Runaway and hypervelocity stars in the galactic halo: binary rejuvenation and triple disruption.
Abstract (from CDS):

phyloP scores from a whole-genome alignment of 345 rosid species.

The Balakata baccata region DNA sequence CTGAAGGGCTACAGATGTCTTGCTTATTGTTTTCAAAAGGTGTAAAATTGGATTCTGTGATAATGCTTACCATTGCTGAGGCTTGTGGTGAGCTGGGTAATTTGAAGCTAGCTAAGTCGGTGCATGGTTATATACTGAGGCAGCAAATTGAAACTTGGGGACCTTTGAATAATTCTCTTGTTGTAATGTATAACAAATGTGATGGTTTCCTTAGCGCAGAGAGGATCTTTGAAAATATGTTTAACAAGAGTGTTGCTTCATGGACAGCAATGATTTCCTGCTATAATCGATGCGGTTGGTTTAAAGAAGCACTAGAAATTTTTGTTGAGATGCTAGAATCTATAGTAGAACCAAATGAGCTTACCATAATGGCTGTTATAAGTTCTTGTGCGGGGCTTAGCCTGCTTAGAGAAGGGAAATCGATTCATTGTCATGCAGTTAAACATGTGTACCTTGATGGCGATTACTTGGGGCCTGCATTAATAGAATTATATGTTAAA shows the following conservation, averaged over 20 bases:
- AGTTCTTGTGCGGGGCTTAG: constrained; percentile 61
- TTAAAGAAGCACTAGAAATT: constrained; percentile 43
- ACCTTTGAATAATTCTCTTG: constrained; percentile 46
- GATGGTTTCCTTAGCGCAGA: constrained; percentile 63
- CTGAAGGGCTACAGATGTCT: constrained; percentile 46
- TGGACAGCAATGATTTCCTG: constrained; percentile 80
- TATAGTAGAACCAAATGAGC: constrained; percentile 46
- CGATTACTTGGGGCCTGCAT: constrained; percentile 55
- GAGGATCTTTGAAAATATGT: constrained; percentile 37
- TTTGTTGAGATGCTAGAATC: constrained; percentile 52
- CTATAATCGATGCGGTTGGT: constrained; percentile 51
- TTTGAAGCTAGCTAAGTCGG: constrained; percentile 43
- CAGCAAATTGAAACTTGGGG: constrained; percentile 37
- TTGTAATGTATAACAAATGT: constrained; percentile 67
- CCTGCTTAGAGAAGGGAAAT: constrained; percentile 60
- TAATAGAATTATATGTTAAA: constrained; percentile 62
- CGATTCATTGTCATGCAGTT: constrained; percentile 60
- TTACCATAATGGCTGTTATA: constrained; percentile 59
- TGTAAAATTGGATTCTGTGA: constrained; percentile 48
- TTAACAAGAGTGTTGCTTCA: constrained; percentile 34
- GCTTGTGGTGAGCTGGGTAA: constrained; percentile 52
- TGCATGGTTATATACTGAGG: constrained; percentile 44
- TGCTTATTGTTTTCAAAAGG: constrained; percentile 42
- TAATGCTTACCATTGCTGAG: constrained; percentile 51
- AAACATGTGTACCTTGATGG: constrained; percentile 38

Young stars observed in the distant Galactic halo are usually thought to have formed elsewhere, either in the Galactic disk or perhaps the Galactic center (GC), and subsequently ejected at high velocities to their current position. However, some of these stars have apparent lifetimes shorter than the required flight time from the Galactic disk/GC. We suggest that such stars have evolved in close runaway or hypervelocity binaries. Stellar evolution of such binaries can drive them into mass transfer configurations and even mergers. Such evolution could then rejuvenate them (e.g., blue stragglers) and extend their lifetime after their ejection. The extended lifetimes of such stars could then be reconciled with their flight times to the Galactic halo. We study the possibilities of binary runaway and hypervelocity stars (HVSs) and show that such binaries could have been ejected in triple disruptions and other dynamical interactions with stars or with massive black holes (MBHs). We show that currently observed "too young" star in the halo could have been ejected from the Galactic disk or the GC and be observable in their current position if they were ejected as binaries. Specifically, it is shown that the HVS HE 0437-5439 could be such a rejuvenated star. Other suggestions for its ejection from the Large Magellanic Cloud are found to be highly unlikely. Moreover, it is shown that its observed metallicity is most consistent with a Galactic origin and a GC origin cannot currently be ruled out. In addition, we suggest that triple disruptions by the MBH in the GC could also capture binaries in close orbits near the MBH, some of which may later evolve to become more massive rejuvenated stars.